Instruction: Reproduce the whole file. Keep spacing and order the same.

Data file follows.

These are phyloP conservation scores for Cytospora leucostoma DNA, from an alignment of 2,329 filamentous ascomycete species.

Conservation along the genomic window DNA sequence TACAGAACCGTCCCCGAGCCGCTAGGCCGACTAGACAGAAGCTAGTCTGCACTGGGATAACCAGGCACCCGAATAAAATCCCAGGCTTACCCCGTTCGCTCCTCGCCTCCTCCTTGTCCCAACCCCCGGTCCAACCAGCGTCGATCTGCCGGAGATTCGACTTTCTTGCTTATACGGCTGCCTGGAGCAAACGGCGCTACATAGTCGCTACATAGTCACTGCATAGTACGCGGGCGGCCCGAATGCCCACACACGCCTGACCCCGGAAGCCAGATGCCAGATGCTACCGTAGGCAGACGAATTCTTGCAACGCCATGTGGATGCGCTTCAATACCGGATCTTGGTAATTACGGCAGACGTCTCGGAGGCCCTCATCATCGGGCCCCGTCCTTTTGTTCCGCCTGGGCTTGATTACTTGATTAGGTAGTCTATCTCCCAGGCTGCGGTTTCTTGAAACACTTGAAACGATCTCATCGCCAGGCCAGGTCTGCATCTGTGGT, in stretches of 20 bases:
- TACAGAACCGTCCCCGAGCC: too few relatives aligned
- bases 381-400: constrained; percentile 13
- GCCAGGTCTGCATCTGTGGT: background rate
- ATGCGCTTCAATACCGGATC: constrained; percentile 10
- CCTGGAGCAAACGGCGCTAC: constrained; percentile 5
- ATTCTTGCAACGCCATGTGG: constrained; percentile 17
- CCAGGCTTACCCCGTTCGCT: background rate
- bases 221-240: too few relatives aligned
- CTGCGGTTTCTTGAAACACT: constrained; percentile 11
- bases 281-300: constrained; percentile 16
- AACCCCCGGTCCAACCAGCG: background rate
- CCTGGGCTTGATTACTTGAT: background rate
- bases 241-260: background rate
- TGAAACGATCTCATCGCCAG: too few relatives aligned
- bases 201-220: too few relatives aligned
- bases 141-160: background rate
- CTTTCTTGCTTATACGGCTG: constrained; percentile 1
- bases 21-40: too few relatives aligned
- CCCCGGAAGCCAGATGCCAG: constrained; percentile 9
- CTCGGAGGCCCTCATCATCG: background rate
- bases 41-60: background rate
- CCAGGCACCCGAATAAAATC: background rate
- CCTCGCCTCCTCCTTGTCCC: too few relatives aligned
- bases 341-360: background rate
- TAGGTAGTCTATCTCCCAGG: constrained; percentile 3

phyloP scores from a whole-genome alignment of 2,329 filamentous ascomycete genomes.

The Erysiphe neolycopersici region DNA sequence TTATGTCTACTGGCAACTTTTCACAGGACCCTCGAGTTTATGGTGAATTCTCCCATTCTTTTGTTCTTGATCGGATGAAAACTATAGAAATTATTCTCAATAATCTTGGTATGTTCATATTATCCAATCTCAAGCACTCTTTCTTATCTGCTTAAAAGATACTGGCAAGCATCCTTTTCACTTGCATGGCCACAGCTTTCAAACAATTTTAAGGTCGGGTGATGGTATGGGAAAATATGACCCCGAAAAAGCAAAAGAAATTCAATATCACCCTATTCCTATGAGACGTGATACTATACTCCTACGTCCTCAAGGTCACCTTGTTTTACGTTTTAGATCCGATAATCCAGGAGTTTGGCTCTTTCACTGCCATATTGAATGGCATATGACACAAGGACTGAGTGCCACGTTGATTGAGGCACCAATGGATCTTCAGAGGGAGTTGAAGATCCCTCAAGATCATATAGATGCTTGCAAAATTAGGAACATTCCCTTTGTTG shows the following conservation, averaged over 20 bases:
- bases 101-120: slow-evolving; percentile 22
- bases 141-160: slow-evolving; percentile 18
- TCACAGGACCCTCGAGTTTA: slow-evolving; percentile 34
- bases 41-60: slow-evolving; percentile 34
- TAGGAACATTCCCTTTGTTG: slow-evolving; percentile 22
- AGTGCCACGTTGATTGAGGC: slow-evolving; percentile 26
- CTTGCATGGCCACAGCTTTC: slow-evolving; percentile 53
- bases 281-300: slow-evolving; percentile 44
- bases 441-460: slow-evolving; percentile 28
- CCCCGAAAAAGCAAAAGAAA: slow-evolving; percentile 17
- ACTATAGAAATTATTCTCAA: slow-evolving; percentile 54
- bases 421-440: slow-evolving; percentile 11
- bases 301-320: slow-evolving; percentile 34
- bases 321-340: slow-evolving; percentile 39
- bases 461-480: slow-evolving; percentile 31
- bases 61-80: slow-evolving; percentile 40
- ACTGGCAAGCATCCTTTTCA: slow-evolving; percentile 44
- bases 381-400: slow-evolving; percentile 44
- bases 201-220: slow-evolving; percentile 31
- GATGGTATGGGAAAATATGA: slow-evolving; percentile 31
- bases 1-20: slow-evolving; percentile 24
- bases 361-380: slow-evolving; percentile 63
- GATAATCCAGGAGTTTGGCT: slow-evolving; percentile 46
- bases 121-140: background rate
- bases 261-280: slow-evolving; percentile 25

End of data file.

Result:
These are phyloP conservation scores for Cytospora leucostoma DNA, from an alignment of 2,329 filamentous ascomycete species.

Conservation along the genomic window DNA sequence TACAGAACCGTCCCCGAGCCGCTAGGCCGACTAGACAGAAGCTAGTCTGCACTGGGATAACCAGGCACCCGAATAAAATCCCAGGCTTACCCCGTTCGCTCCTCGCCTCCTCCTTGTCCCAACCCCCGGTCCAACCAGCGTCGATCTGCCGGAGATTCGACTTTCTTGCTTATACGGCTGCCTGGAGCAAACGGCGCTACATAGTCGCTACATAGTCACTGCATAGTACGCGGGCGGCCCGAATGCCCACACACGCCTGACCCCGGAAGCCAGATGCCAGATGCTACCGTAGGCAGACGAATTCTTGCAACGCCATGTGGATGCGCTTCAATACCGGATCTTGGTAATTACGGCAGACGTCTCGGAGGCCCTCATCATCGGGCCCCGTCCTTTTGTTCCGCCTGGGCTTGATTACTTGATTAGGTAGTCTATCTCCCAGGCTGCGGTTTCTTGAAACACTTGAAACGATCTCATCGCCAGGCCAGGTCTGCATCTGTGGT, in stretches of 20 bases:
- TACAGAACCGTCCCCGAGCC: too few relatives aligned
- bases 381-400: constrained; percentile 13
- GCCAGGTCTGCATCTGTGGT: background rate
- ATGCGCTTCAATACCGGATC: constrained; percentile 10
- CCTGGAGCAAACGGCGCTAC: constrained; percentile 5
- ATTCTTGCAACGCCATGTGG: constrained; percentile 17
- CCAGGCTTACCCCGTTCGCT: background rate
- bases 221-240: too few relatives aligned
- CTGCGGTTTCTTGAAACACT: constrained; percentile 11
- bases 281-300: constrained; percentile 16
- AACCCCCGGTCCAACCAGCG: background rate
- CCTGGGCTTGATTACTTGAT: background rate
- bases 241-260: background rate
- TGAAACGATCTCATCGCCAG: too few relatives aligned
- bases 201-220: too few relatives aligned
- bases 141-160: background rate
- CTTTCTTGCTTATACGGCTG: constrained; percentile 1
- bases 21-40: too few relatives aligned
- CCCCGGAAGCCAGATGCCAG: constrained; percentile 9
- CTCGGAGGCCCTCATCATCG: background rate
- bases 41-60: background rate
- CCAGGCACCCGAATAAAATC: background rate
- CCTCGCCTCCTCCTTGTCCC: too few relatives aligned
- bases 341-360: background rate
- TAGGTAGTCTATCTCCCAGG: constrained; percentile 3

phyloP scores from a whole-genome alignment of 2,329 filamentous ascomycete genomes.

The Erysiphe neolycopersici region DNA sequence TTATGTCTACTGGCAACTTTTCACAGGACCCTCGAGTTTATGGTGAATTCTCCCATTCTTTTGTTCTTGATCGGATGAAAACTATAGAAATTATTCTCAATAATCTTGGTATGTTCATATTATCCAATCTCAAGCACTCTTTCTTATCTGCTTAAAAGATACTGGCAAGCATCCTTTTCACTTGCATGGCCACAGCTTTCAAACAATTTTAAGGTCGGGTGATGGTATGGGAAAATATGACCCCGAAAAAGCAAAAGAAATTCAATATCACCCTATTCCTATGAGACGTGATACTATACTCCTACGTCCTCAAGGTCACCTTGTTTTACGTTTTAGATCCGATAATCCAGGAGTTTGGCTCTTTCACTGCCATATTGAATGGCATATGACACAAGGACTGAGTGCCACGTTGATTGAGGCACCAATGGATCTTCAGAGGGAGTTGAAGATCCCTCAAGATCATATAGATGCTTGCAAAATTAGGAACATTCCCTTTGTTG shows the following conservation, averaged over 20 bases:
- bases 101-120: slow-evolving; percentile 22
- bases 141-160: slow-evolving; percentile 18
- TCACAGGACCCTCGAGTTTA: slow-evolving; percentile 34
- bases 41-60: slow-evolving; percentile 34
- TAGGAACATTCCCTTTGTTG: slow-evolving; percentile 22
- AGTGCCACGTTGATTGAGGC: slow-evolving; percentile 26
- CTTGCATGGCCACAGCTTTC: slow-evolving; percentile 53
- bases 281-300: slow-evolving; percentile 44
- bases 441-460: slow-evolving; percentile 28
- CCCCGAAAAAGCAAAAGAAA: slow-evolving; percentile 17
- ACTATAGAAATTATTCTCAA: slow-evolving; percentile 54
- bases 421-440: slow-evolving; percentile 11
- bases 301-320: slow-evolving; percentile 34
- bases 321-340: slow-evolving; percentile 39
- bases 461-480: slow-evolving; percentile 31
- bases 61-80: slow-evolving; percentile 40
- ACTGGCAAGCATCCTTTTCA: slow-evolving; percentile 44
- bases 381-400: slow-evolving; percentile 44
- bases 201-220: slow-evolving; percentile 31
- GATGGTATGGGAAAATATGA: slow-evolving; percentile 31
- bases 1-20: slow-evolving; percentile 24
- bases 361-380: slow-evolving; percentile 63
- GATAATCCAGGAGTTTGGCT: slow-evolving; percentile 46
- bases 121-140: background rate
- bases 261-280: slow-evolving; percentile 25